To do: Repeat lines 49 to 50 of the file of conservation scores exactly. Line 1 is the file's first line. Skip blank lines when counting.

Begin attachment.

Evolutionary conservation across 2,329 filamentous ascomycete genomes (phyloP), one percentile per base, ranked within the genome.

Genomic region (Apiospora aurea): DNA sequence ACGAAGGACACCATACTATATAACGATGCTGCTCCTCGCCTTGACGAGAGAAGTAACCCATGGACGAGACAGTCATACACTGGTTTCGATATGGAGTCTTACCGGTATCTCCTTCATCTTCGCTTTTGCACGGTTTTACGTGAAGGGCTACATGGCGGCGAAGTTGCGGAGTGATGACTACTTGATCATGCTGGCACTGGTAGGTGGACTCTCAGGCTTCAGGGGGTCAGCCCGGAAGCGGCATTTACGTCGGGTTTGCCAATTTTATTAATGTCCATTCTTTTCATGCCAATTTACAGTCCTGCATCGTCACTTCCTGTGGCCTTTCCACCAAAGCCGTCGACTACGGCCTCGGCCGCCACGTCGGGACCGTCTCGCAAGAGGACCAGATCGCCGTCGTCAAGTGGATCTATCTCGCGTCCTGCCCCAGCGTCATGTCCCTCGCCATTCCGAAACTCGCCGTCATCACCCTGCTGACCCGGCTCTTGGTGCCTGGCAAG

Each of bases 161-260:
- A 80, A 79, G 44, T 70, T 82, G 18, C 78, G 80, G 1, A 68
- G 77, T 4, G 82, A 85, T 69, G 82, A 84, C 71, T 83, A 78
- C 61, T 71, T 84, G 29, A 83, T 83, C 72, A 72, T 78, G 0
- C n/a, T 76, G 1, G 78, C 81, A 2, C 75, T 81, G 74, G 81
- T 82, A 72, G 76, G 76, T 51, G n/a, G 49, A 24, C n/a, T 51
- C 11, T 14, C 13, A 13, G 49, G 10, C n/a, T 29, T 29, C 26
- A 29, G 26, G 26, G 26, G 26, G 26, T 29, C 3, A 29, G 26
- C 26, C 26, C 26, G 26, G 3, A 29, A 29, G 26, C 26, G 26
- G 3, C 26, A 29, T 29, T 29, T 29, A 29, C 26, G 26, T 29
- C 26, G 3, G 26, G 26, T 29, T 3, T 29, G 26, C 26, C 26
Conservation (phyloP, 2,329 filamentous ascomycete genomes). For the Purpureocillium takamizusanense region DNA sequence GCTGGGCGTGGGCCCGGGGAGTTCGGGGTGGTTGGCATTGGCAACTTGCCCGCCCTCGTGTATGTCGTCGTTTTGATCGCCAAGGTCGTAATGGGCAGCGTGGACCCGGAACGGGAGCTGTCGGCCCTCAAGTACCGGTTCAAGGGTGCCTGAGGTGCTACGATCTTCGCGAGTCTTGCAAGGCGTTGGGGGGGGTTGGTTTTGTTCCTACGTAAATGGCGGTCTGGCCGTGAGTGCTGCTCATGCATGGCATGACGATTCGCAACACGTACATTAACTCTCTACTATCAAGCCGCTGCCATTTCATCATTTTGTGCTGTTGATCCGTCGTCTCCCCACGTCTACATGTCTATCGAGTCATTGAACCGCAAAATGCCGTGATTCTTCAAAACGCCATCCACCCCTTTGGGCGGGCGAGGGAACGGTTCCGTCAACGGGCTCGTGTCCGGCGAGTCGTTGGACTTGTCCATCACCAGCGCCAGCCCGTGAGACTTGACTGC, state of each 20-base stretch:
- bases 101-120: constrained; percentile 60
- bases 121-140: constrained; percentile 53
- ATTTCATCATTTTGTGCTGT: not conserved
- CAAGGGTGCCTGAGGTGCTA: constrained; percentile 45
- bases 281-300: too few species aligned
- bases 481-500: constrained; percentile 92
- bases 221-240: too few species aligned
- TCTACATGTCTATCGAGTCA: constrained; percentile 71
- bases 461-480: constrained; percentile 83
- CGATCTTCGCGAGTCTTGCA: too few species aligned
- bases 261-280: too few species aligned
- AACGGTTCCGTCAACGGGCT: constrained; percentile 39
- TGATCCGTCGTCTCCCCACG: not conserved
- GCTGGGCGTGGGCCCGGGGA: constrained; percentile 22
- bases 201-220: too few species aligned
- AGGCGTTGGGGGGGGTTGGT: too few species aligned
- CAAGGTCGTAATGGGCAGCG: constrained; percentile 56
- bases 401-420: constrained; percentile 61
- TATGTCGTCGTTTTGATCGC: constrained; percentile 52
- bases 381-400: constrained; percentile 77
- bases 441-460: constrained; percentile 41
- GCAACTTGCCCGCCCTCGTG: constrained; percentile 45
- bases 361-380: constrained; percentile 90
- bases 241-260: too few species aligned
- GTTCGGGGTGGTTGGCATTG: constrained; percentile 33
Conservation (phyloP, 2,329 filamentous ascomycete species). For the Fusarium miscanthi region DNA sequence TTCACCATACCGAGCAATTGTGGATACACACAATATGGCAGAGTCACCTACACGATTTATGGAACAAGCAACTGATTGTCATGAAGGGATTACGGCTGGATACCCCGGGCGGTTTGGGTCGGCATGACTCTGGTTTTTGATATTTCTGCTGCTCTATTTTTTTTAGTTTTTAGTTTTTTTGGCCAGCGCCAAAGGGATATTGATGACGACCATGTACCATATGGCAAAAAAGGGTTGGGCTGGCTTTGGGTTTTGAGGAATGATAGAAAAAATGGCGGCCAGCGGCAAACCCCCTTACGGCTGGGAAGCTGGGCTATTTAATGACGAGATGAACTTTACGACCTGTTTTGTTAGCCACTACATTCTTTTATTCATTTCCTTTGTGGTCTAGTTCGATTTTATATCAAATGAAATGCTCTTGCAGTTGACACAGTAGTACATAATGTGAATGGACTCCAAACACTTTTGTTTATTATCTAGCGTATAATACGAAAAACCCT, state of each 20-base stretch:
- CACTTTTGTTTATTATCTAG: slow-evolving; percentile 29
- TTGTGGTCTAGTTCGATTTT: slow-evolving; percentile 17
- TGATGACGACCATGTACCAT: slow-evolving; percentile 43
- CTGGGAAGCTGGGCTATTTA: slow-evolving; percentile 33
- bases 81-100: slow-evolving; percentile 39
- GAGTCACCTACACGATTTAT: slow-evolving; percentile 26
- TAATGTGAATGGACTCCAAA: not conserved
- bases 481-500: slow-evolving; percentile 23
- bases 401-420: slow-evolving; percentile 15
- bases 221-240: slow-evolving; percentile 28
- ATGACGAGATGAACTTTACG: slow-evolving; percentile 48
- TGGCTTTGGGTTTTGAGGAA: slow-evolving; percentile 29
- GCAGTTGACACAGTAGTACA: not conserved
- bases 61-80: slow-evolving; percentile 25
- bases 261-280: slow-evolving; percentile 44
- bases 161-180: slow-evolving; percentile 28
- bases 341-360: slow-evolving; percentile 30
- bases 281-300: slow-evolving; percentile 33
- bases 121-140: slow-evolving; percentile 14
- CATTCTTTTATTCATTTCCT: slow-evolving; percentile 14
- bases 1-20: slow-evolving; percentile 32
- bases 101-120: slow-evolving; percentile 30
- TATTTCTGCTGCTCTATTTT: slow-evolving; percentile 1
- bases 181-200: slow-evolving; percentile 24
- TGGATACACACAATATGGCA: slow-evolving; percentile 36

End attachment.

- bases 401-420: slow-evolving; percentile 15
- bases 221-240: slow-evolving; percentile 28